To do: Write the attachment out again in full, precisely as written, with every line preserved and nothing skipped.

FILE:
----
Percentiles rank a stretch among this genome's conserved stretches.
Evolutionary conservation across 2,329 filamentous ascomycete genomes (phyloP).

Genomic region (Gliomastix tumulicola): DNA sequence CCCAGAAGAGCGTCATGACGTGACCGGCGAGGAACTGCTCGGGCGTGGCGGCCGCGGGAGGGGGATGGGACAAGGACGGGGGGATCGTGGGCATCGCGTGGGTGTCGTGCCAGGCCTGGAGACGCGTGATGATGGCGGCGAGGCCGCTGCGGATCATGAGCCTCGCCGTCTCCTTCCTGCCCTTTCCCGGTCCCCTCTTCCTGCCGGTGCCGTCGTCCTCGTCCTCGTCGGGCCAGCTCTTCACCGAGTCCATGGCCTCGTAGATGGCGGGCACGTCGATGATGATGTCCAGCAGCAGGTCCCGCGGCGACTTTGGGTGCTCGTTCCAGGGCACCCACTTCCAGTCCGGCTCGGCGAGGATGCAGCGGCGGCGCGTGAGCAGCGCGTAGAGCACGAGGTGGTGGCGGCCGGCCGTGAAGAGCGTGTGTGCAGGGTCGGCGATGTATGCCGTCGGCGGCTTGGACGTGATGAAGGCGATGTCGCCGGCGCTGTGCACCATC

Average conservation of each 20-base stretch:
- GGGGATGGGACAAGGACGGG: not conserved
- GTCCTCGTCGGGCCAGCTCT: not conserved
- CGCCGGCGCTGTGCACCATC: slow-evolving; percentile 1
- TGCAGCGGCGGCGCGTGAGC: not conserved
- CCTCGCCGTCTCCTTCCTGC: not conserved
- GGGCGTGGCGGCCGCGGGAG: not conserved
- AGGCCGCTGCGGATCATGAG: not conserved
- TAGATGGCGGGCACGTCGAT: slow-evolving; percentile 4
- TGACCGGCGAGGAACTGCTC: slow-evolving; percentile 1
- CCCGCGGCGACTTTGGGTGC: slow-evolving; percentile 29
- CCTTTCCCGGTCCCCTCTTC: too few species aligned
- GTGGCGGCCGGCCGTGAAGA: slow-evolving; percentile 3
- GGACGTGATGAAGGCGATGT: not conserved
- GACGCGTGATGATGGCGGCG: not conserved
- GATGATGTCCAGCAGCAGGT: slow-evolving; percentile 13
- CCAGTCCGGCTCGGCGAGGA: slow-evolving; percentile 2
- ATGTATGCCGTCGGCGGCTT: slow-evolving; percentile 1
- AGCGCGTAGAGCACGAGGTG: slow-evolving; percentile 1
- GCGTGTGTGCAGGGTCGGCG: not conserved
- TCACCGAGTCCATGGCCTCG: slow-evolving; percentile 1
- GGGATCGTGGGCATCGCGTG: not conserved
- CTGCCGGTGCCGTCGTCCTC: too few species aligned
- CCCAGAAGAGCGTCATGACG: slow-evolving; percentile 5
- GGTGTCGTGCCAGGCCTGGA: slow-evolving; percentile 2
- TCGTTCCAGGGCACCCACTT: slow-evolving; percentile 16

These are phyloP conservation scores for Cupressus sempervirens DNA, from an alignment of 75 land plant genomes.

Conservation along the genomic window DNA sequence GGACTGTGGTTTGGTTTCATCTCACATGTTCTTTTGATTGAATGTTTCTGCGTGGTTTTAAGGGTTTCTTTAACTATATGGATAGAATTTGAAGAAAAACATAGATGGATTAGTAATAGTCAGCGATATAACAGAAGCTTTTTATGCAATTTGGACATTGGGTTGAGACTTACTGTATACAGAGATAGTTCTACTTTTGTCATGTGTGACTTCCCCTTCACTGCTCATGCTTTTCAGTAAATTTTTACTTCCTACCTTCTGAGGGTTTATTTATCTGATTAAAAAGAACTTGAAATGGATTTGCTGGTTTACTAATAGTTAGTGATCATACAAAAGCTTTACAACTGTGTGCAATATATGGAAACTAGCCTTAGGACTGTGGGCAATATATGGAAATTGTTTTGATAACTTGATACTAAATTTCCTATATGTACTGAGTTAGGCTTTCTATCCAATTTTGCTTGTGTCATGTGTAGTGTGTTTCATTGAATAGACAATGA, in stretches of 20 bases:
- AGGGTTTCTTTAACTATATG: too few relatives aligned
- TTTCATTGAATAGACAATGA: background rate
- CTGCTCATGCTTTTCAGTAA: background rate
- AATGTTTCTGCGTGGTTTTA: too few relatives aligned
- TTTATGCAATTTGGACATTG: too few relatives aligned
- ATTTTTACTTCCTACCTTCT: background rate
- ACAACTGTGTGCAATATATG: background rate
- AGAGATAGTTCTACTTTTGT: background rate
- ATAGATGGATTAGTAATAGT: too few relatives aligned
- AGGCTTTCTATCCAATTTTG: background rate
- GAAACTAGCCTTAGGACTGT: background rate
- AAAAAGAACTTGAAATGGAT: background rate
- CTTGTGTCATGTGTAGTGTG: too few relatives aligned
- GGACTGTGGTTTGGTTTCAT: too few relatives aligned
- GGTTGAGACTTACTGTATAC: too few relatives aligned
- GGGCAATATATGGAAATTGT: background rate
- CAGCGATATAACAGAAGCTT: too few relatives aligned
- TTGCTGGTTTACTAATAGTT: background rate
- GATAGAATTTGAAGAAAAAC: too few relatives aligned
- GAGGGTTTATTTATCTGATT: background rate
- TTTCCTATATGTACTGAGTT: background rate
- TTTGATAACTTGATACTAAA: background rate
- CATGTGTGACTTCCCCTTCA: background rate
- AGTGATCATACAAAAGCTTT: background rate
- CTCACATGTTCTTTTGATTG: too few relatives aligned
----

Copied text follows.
Percentiles rank a stretch among this genome's conserved stretches.
Evolutionary conservation across 2,329 filamentous ascomycete genomes (phyloP).

Genomic region (Gliomastix tumulicola): DNA sequence CCCAGAAGAGCGTCATGACGTGACCGGCGAGGAACTGCTCGGGCGTGGCGGCCGCGGGAGGGGGATGGGACAAGGACGGGGGGATCGTGGGCATCGCGTGGGTGTCGTGCCAGGCCTGGAGACGCGTGATGATGGCGGCGAGGCCGCTGCGGATCATGAGCCTCGCCGTCTCCTTCCTGCCCTTTCCCGGTCCCCTCTTCCTGCCGGTGCCGTCGTCCTCGTCCTCGTCGGGCCAGCTCTTCACCGAGTCCATGGCCTCGTAGATGGCGGGCACGTCGATGATGATGTCCAGCAGCAGGTCCCGCGGCGACTTTGGGTGCTCGTTCCAGGGCACCCACTTCCAGTCCGGCTCGGCGAGGATGCAGCGGCGGCGCGTGAGCAGCGCGTAGAGCACGAGGTGGTGGCGGCCGGCCGTGAAGAGCGTGTGTGCAGGGTCGGCGATGTATGCCGTCGGCGGCTTGGACGTGATGAAGGCGATGTCGCCGGCGCTGTGCACCATC

Average conservation of each 20-base stretch:
- GGGGATGGGACAAGGACGGG: not conserved
- GTCCTCGTCGGGCCAGCTCT: not conserved
- CGCCGGCGCTGTGCACCATC: slow-evolving; percentile 1
- TGCAGCGGCGGCGCGTGAGC: not conserved
- CCTCGCCGTCTCCTTCCTGC: not conserved
- GGGCGTGGCGGCCGCGGGAG: not conserved
- AGGCCGCTGCGGATCATGAG: not conserved
- TAGATGGCGGGCACGTCGAT: slow-evolving; percentile 4
- TGACCGGCGAGGAACTGCTC: slow-evolving; percentile 1
- CCCGCGGCGACTTTGGGTGC: slow-evolving; percentile 29
- CCTTTCCCGGTCCCCTCTTC: too few species aligned
- GTGGCGGCCGGCCGTGAAGA: slow-evolving; percentile 3
- GGACGTGATGAAGGCGATGT: not conserved
- GACGCGTGATGATGGCGGCG: not conserved
- GATGATGTCCAGCAGCAGGT: slow-evolving; percentile 13
- CCAGTCCGGCTCGGCGAGGA: slow-evolving; percentile 2
- ATGTATGCCGTCGGCGGCTT: slow-evolving; percentile 1
- AGCGCGTAGAGCACGAGGTG: slow-evolving; percentile 1
- GCGTGTGTGCAGGGTCGGCG: not conserved
- TCACCGAGTCCATGGCCTCG: slow-evolving; percentile 1
- GGGATCGTGGGCATCGCGTG: not conserved
- CTGCCGGTGCCGTCGTCCTC: too few species aligned
- CCCAGAAGAGCGTCATGACG: slow-evolving; percentile 5
- GGTGTCGTGCCAGGCCTGGA: slow-evolving; percentile 2
- TCGTTCCAGGGCACCCACTT: slow-evolving; percentile 16

These are phyloP conservation scores for Cupressus sempervirens DNA, from an alignment of 75 land plant genomes.

Conservation along the genomic window DNA sequence GGACTGTGGTTTGGTTTCATCTCACATGTTCTTTTGATTGAATGTTTCTGCGTGGTTTTAAGGGTTTCTTTAACTATATGGATAGAATTTGAAGAAAAACATAGATGGATTAGTAATAGTCAGCGATATAACAGAAGCTTTTTATGCAATTTGGACATTGGGTTGAGACTTACTGTATACAGAGATAGTTCTACTTTTGTCATGTGTGACTTCCCCTTCACTGCTCATGCTTTTCAGTAAATTTTTACTTCCTACCTTCTGAGGGTTTATTTATCTGATTAAAAAGAACTTGAAATGGATTTGCTGGTTTACTAATAGTTAGTGATCATACAAAAGCTTTACAACTGTGTGCAATATATGGAAACTAGCCTTAGGACTGTGGGCAATATATGGAAATTGTTTTGATAACTTGATACTAAATTTCCTATATGTACTGAGTTAGGCTTTCTATCCAATTTTGCTTGTGTCATGTGTAGTGTGTTTCATTGAATAGACAATGA, in stretches of 20 bases:
- AGGGTTTCTTTAACTATATG: too few relatives aligned
- TTTCATTGAATAGACAATGA: background rate
- CTGCTCATGCTTTTCAGTAA: background rate
- AATGTTTCTGCGTGGTTTTA: too few relatives aligned
- TTTATGCAATTTGGACATTG: too few relatives aligned
- ATTTTTACTTCCTACCTTCT: background rate
- ACAACTGTGTGCAATATATG: background rate
- AGAGATAGTTCTACTTTTGT: background rate
- ATAGATGGATTAGTAATAGT: too few relatives aligned
- AGGCTTTCTATCCAATTTTG: background rate
- GAAACTAGCCTTAGGACTGT: background rate
- AAAAAGAACTTGAAATGGAT: background rate
- CTTGTGTCATGTGTAGTGTG: too few relatives aligned
- GGACTGTGGTTTGGTTTCAT: too few relatives aligned
- GGTTGAGACTTACTGTATAC: too few relatives aligned
- GGGCAATATATGGAAATTGT: background rate
- CAGCGATATAACAGAAGCTT: too few relatives aligned
- TTGCTGGTTTACTAATAGTT: background rate
- GATAGAATTTGAAGAAAAAC: too few relatives aligned
- GAGGGTTTATTTATCTGATT: background rate
- TTTCCTATATGTACTGAGTT: background rate
- TTTGATAACTTGATACTAAA: background rate
- CATGTGTGACTTCCCCTTCA: background rate
- AGTGATCATACAAAAGCTTT: background rate
- CTCACATGTTCTTTTGATTG: too few relatives aligned